Vividly, I can see myself with my toes curled around the guard rail of a bridge. I feel the wind beneath my outstretched arms, I hear the breeze through trees around me, I see the faces looking up at me as their mouths yell for me to jump. I can feel the stress of the summer’s heat peel away as I glide through the air and into the calm surface of the lake with a laughing splash.
I can smell the dirt beneath my feet as I ooze out of a pond and into a community of cedar hiding picnic tables and barbecue pits. The smoke drifting through and between the trees as it rises to their tops causes my stomach to rumble with sudden hunger. I can’t wait for night to settle so I can lay in my tent and listen to the fire crackle in its pit as it slowly fades out with the rising moon. The sound of morning dew sporadically hitting my tent will wake me and I’ll begin my day with barefeet warming near stones around a fire.
Everywhere I went as a kid, I went through the woods; no one would see me. I climbed large boulders, my fingers digging into the rich soil filling their cracks as my sneakers found their way to lift me higher. There was never silence around me in those woods. Something always moved, everything around you is alive and you’re aware of it as you are your own conscience while walking alone among this moving, unpretentious life.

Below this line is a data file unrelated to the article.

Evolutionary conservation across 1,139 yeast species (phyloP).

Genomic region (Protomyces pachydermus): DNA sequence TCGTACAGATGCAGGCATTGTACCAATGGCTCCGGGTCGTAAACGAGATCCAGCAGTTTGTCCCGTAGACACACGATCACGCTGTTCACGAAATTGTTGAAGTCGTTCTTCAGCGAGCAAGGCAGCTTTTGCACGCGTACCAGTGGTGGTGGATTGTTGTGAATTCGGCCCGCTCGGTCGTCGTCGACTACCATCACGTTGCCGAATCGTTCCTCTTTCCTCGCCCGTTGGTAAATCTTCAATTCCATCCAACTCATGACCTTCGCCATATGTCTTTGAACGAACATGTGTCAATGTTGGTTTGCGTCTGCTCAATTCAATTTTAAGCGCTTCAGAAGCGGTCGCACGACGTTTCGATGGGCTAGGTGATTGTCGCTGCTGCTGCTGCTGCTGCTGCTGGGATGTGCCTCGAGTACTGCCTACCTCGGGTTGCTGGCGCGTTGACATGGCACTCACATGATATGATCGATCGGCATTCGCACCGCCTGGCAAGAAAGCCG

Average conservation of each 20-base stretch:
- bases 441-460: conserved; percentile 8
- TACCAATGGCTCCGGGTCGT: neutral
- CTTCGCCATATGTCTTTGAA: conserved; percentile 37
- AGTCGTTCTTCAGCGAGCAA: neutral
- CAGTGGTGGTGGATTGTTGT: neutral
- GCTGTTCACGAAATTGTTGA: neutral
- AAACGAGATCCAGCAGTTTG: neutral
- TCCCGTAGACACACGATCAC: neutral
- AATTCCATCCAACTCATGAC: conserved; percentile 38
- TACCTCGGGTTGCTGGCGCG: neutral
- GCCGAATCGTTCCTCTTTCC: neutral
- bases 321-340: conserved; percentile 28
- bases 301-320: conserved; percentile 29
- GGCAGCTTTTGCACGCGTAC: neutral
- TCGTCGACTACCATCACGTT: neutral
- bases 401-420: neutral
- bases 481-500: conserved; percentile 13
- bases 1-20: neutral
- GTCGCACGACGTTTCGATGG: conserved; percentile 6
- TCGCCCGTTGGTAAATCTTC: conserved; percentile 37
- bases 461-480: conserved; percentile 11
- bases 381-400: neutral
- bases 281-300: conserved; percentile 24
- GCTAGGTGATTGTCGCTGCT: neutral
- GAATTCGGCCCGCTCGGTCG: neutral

These are wonderful memories. They are crisp, clean and full of emotion one can only feel and never truly express. But there is a major flaw within these memories. I know they are not real. I’ve made experiences grow into something more grand than they are. And this is why I choose nostalgia over “going home.” I love Texas (definitely not the politics) and I don’t see myself wanting to leave anytime soon but I don’t stay only because of how much I’ve yet to see of Texas.
My last visit “home” was over a decade ago. I didn’t get to go anywhere I wanted because I went with mom and Stilla and they ran the entire trip but I learned a lot that trip. I saw how much my home changed, how much I changed, and how much it was no longer “my home.” I was upset things didn’t go my way that trip but I saw enough to know by the time I was back in my own bed that the rest would only bring disappointment and possibly some degree of heartbreak. Not only had I grown into a different person but this town grew into a different town. I’ll keep the good memories I’ve exaggerated and remain hidden from the truth
I’d rather my Home Town be left as I remember it than to know what it’s become
This post was inspired by Saving Shards
We all know what nauseating means…and probably nostalgia too: a longing…sentimentality…yearning. And a sneaky little creature that sometimes tugs at the edges of our emotions luring us into rewriting times and events into something they really weren’t in the first place.